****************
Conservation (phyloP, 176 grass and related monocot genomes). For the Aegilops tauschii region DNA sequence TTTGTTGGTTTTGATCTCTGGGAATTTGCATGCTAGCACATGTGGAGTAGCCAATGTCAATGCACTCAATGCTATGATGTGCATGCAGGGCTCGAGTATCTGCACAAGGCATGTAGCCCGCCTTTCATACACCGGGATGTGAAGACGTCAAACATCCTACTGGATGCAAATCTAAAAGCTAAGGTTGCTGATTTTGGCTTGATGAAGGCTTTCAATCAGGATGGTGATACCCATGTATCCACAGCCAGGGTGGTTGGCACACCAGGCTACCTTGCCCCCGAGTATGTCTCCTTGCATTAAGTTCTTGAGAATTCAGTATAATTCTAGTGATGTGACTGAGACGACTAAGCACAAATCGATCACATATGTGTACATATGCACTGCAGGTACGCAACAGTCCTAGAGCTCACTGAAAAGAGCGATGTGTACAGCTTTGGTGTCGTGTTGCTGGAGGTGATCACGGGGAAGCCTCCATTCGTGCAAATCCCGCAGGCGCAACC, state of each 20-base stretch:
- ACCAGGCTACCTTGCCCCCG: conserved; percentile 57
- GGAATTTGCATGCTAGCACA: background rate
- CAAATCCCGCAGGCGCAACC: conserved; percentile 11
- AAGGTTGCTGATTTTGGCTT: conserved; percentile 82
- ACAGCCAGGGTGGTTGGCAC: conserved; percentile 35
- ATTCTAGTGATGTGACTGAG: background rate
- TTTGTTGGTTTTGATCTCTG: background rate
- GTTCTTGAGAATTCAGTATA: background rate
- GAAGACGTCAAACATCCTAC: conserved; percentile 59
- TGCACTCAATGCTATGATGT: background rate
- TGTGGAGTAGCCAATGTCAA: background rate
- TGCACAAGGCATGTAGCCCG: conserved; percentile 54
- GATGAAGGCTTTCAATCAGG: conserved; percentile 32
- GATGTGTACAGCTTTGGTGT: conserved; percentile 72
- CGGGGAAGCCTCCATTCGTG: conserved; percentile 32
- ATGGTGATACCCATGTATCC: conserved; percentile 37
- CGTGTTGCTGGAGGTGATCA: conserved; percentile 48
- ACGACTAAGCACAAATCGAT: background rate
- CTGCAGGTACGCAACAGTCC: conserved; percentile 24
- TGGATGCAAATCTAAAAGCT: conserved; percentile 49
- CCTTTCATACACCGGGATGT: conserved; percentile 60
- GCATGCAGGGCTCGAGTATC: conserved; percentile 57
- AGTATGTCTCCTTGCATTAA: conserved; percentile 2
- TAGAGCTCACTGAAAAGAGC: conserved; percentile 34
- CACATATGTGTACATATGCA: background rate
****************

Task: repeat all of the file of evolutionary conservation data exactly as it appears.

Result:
Conservation (phyloP, 176 grass and related monocot genomes). For the Aegilops tauschii region DNA sequence TTTGTTGGTTTTGATCTCTGGGAATTTGCATGCTAGCACATGTGGAGTAGCCAATGTCAATGCACTCAATGCTATGATGTGCATGCAGGGCTCGAGTATCTGCACAAGGCATGTAGCCCGCCTTTCATACACCGGGATGTGAAGACGTCAAACATCCTACTGGATGCAAATCTAAAAGCTAAGGTTGCTGATTTTGGCTTGATGAAGGCTTTCAATCAGGATGGTGATACCCATGTATCCACAGCCAGGGTGGTTGGCACACCAGGCTACCTTGCCCCCGAGTATGTCTCCTTGCATTAAGTTCTTGAGAATTCAGTATAATTCTAGTGATGTGACTGAGACGACTAAGCACAAATCGATCACATATGTGTACATATGCACTGCAGGTACGCAACAGTCCTAGAGCTCACTGAAAAGAGCGATGTGTACAGCTTTGGTGTCGTGTTGCTGGAGGTGATCACGGGGAAGCCTCCATTCGTGCAAATCCCGCAGGCGCAACC, state of each 20-base stretch:
- ACCAGGCTACCTTGCCCCCG: conserved; percentile 57
- GGAATTTGCATGCTAGCACA: background rate
- CAAATCCCGCAGGCGCAACC: conserved; percentile 11
- AAGGTTGCTGATTTTGGCTT: conserved; percentile 82
- ACAGCCAGGGTGGTTGGCAC: conserved; percentile 35
- ATTCTAGTGATGTGACTGAG: background rate
- TTTGTTGGTTTTGATCTCTG: background rate
- GTTCTTGAGAATTCAGTATA: background rate
- GAAGACGTCAAACATCCTAC: conserved; percentile 59
- TGCACTCAATGCTATGATGT: background rate
- TGTGGAGTAGCCAATGTCAA: background rate
- TGCACAAGGCATGTAGCCCG: conserved; percentile 54
- GATGAAGGCTTTCAATCAGG: conserved; percentile 32
- GATGTGTACAGCTTTGGTGT: conserved; percentile 72
- CGGGGAAGCCTCCATTCGTG: conserved; percentile 32
- ATGGTGATACCCATGTATCC: conserved; percentile 37
- CGTGTTGCTGGAGGTGATCA: conserved; percentile 48
- ACGACTAAGCACAAATCGAT: background rate
- CTGCAGGTACGCAACAGTCC: conserved; percentile 24
- TGGATGCAAATCTAAAAGCT: conserved; percentile 49
- CCTTTCATACACCGGGATGT: conserved; percentile 60
- GCATGCAGGGCTCGAGTATC: conserved; percentile 57
- AGTATGTCTCCTTGCATTAA: conserved; percentile 2
- TAGAGCTCACTGAAAAGAGC: conserved; percentile 34
- CACATATGTGTACATATGCA: background rate